Josh Hamilton’s “Homecoming”

 

 
 

I was sitting in front of the big screen last night flipping through the channel selector looking for something to watch about 9 pm last night. There was the usual movies, the movie channels had some interesting things, but nothing that stood out and made me select them. But then I strolled by the ESPN channels and saw a  small notation that only said, “Josh Hamilton.” Nothing else , just his name.
 


Well, if anyone knows me, they will know that Hamilton is someone who has always peaked my interest. From the moment in 1999 when he was selected as a Tampa Bay Devilray with the first selection in the amateur draft, to the moments during Spring Training when I would chat with him in the Rays Namoli field house between practices, Hamilton has always had my attention. So I clicked to ESPN2 hoping it was a real programs and not one of those preselected clips shows that really do not do the guy any justice.

 

 

 

 

But what I came upon was Rick Reilly’s show “Homecoming”. I had never seen the program before, but after the first 5 minutes, I can tell you I will try and find it again. The program started out with a huge panoramic view of the gym at Athens Drive High School in Raleigh, North Carolina. That is the true heart of Hamilton country. The show began with a short monologue before Josh came out to a huge ovation from the crowd of friend, fans, and well wishers to this very special person.
 

 

It started with the story about how he was hitting homers at the age of 7 in his local little league games and how his older brother really was the beginnings of his career. Because his brother was older, he pushed Hamilton to play to the level of his team, and Josh delivered, even at such a young age. The show quickly moved  and contained a lot of great moments that Hamilton looked genuinely chocked up about sitting on that white stool.  there was a great segment about his High School baseball manger and Hamilton’s relationship and how they were as close as brothers, and how Hamilton, or “Hambone” was his best friend.

 


 

It quickly got into his selection by the Devilrays, and moved to the fact that it was Hamilton who wanted his parents there with him at all his games, and not the fact that the family just quit  work and became his touring company. I did not know the fact that he asked his parents to stop working, and that he would take care of everything since they sacrificed so much for him growing up. I was always under the impression that they were trying to protect the investment, and did not know the personal side of the story. It made me think more about him as a man, and how that gesture was really so sincere and almost unheard of from such a young guy to make at that point in his life.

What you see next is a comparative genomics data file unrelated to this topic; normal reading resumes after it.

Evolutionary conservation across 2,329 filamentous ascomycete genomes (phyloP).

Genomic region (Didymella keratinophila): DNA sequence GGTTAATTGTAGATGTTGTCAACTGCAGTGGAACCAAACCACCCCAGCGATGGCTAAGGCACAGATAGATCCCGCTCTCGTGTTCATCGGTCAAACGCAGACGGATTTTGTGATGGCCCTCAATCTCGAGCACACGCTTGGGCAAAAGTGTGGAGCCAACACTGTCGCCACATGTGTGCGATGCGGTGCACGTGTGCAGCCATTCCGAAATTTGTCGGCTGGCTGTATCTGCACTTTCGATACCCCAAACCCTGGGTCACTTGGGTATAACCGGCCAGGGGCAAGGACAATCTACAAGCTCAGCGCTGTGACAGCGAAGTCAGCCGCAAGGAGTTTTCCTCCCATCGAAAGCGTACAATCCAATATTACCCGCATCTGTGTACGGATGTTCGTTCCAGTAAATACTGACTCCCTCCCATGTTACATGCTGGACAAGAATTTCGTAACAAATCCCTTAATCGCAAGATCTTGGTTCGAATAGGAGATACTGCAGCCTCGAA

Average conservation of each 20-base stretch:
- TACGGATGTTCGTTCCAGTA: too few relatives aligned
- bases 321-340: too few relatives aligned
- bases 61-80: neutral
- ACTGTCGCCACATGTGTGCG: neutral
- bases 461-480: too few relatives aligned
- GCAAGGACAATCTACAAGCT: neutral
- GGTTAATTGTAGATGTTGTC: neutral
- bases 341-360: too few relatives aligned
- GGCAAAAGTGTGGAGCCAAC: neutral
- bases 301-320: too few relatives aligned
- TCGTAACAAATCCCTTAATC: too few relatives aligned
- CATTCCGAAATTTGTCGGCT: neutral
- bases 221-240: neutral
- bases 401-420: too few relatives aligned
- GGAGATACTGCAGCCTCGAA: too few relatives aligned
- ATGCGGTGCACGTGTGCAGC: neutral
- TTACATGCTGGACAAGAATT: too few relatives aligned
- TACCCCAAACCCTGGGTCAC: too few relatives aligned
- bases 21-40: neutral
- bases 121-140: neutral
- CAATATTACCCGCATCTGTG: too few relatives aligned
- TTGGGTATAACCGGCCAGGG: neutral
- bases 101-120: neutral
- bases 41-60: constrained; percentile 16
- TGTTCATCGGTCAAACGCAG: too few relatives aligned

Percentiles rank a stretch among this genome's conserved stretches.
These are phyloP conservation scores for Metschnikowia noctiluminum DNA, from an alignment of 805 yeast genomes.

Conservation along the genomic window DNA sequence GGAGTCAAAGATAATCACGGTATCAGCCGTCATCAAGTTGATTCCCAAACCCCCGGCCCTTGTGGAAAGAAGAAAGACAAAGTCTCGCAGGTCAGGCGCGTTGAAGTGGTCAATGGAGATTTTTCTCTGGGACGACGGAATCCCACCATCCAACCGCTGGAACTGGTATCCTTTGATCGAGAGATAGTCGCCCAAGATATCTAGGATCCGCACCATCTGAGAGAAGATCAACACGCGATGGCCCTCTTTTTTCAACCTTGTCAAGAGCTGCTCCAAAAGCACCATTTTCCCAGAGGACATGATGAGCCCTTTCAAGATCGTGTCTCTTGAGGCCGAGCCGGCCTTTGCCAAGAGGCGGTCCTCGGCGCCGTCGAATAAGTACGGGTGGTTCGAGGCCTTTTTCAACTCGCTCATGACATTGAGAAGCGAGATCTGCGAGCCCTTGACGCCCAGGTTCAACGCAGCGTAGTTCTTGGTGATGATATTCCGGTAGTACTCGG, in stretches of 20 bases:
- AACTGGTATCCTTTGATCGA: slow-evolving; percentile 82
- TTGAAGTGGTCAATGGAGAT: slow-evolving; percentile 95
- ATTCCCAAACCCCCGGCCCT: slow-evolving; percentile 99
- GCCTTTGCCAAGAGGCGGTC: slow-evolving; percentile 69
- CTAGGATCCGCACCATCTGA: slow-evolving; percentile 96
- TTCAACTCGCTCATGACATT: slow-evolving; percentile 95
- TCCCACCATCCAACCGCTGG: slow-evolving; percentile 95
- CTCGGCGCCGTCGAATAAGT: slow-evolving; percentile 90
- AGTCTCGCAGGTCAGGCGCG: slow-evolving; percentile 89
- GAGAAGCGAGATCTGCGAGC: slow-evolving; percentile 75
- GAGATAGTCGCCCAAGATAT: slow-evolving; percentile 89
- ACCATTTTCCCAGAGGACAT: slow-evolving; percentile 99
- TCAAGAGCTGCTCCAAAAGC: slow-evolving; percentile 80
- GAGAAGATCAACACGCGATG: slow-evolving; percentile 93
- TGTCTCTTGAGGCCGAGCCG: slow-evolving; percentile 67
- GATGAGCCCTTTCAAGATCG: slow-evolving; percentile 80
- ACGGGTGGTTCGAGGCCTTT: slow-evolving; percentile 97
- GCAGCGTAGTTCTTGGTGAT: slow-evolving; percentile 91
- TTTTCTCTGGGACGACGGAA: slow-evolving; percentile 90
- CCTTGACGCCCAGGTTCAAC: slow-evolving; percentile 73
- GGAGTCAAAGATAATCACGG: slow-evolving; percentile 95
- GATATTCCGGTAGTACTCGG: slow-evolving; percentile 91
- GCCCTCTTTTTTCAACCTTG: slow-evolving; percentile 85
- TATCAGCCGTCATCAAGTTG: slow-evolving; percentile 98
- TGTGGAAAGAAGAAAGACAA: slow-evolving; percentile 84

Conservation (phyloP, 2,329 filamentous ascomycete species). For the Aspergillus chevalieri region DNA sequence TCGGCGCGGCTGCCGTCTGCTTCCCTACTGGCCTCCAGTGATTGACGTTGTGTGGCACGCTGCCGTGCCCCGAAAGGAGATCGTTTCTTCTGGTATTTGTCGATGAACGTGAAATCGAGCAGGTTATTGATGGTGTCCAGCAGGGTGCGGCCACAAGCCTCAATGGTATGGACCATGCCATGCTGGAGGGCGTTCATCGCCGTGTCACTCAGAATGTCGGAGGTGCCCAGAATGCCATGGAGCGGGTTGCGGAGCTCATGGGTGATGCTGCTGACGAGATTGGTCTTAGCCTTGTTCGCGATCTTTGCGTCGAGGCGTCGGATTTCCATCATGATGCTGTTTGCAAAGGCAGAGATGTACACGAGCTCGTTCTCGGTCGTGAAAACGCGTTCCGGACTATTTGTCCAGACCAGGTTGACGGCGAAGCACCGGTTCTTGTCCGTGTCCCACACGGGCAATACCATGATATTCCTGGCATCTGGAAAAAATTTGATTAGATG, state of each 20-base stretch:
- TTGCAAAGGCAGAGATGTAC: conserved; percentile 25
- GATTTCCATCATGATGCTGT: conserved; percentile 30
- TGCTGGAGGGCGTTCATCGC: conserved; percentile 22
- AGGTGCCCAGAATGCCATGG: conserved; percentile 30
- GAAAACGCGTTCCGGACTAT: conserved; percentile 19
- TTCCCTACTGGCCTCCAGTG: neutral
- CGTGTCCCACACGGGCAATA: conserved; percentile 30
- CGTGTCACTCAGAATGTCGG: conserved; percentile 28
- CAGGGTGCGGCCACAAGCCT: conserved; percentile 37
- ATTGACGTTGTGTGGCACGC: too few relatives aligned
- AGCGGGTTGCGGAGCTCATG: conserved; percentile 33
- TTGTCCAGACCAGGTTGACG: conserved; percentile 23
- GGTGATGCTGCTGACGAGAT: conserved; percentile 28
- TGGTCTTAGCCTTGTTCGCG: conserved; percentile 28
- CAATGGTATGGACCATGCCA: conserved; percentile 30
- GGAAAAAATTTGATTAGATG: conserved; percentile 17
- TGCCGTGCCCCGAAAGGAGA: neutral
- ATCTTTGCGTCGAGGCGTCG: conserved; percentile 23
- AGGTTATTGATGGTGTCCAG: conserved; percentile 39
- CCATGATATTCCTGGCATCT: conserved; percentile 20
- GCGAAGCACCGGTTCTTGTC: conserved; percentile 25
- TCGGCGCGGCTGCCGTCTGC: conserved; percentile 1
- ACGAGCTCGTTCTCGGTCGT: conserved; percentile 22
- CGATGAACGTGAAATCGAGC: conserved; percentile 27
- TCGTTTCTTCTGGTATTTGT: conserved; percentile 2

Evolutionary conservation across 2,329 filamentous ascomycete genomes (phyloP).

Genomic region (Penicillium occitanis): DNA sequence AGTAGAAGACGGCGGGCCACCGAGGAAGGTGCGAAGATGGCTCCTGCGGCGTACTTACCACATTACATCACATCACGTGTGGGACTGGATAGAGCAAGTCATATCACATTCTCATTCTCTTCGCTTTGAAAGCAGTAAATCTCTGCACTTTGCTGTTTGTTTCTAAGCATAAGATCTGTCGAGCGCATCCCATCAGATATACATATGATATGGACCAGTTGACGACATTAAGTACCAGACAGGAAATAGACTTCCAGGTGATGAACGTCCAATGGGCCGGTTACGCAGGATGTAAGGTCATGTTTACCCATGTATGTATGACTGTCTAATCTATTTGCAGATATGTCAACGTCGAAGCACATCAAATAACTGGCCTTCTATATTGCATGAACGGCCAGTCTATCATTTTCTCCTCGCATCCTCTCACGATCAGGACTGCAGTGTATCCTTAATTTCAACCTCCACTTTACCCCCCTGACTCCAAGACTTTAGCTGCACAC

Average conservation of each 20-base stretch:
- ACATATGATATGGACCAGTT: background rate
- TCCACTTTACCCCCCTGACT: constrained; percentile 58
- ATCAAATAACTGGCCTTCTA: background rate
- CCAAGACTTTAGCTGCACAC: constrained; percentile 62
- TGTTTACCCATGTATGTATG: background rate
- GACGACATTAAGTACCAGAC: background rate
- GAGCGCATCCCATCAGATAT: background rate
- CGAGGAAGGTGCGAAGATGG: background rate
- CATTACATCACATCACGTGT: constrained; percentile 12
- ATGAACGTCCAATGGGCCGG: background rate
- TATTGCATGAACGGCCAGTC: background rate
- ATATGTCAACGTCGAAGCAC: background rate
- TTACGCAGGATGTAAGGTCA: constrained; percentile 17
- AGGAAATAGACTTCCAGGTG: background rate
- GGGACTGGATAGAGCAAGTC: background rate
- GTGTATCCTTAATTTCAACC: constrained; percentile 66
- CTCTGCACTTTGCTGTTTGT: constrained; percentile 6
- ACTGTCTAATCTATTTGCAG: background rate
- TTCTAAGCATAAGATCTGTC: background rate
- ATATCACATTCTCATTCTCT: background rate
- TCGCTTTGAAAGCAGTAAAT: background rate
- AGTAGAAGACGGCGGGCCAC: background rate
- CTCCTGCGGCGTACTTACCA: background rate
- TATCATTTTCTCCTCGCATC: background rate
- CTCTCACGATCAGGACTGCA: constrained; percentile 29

It quickly got to the accident he was involved in coming back from a Spring Training game down in the Sarasota. He talked about how he saw the dump truck the entire time coming up to the intersection and reached over and pulled his mom to him before the  huge truck hit his smaller pickup truck. Hamilton spoke about the fact his parents went back to North Carolina to heal while he was still experiencing back problems and was alone for the first time in his life. The fact that he was without the two guiding points of his life lead to his experimenting and trying new things that would lead him down a rough and dark path over the next few years.
 

 

He talked about the first time he went into a parlor for some ink, and how it was one of the places that he felt safe, so he stayed there often during his rehab. Hamilton talked about how the ink on current Ray Carl Crawford got him interested in maybe getting one for himself. Hamilton talked about how a lot of the first tattoos’ had devilish and evil connotations and how some of them featured inkings with “soul-less eyes”. He talked about the night he went and did the three evils that changed his life. 

 


 

 

His “friends” at the parlor took him to his first strip club ( 1 ) where he had his first beer ever ( 2 ), and he also later in the night tried cocaine for the first time ( 3 ). From that point it was a fast and furious decline that both the Devilrays and some of his team mates saw in him. He did not talk a lot about it, but I do know of nights in Ybor City where he was the last guy to leave the bar, or parlor after a long night of celebrating his  new life. Because he was still rehabbing his back and a few nagging injuries, the drugs and the extra amount of time just sitting around doing nothing pushed him in the wrong direction.
 

 

Then came his suspension by the MLB after failing his drug tests. Now some people think it might just have been one test, but it was truly multiple tests that he had failed, and the league stepped in hard and suspended him for the year. As you might imagine, Hamilton spoke about how at that moment it felt like he might never play the game again. His marriage was starting to feel the effects of his activities, and no he was no longer associated with the one thing that kept him busy and clean. At this point in the interview, it kind of made me uneasy, not that I have even hit the kinds of lows or even tried anything remotely like he was talking about. 
 

 

But he went on about how the drugs slowly snuck into his marriage and how he once stole his wife’s wedding ring and gave it to a drug dealer for some drugs. The positive side of all of this is she went and got the ring back from the dealer. I have to say, this woman is a strong force in his life, and he is very lucky to have her in his life. One of the thing he mentioned at this point was the short season Rays franchise the Hudson Valley Renegades. He talked about how he also gave another dealer his championship ring from that season for drugs and really regretted the move.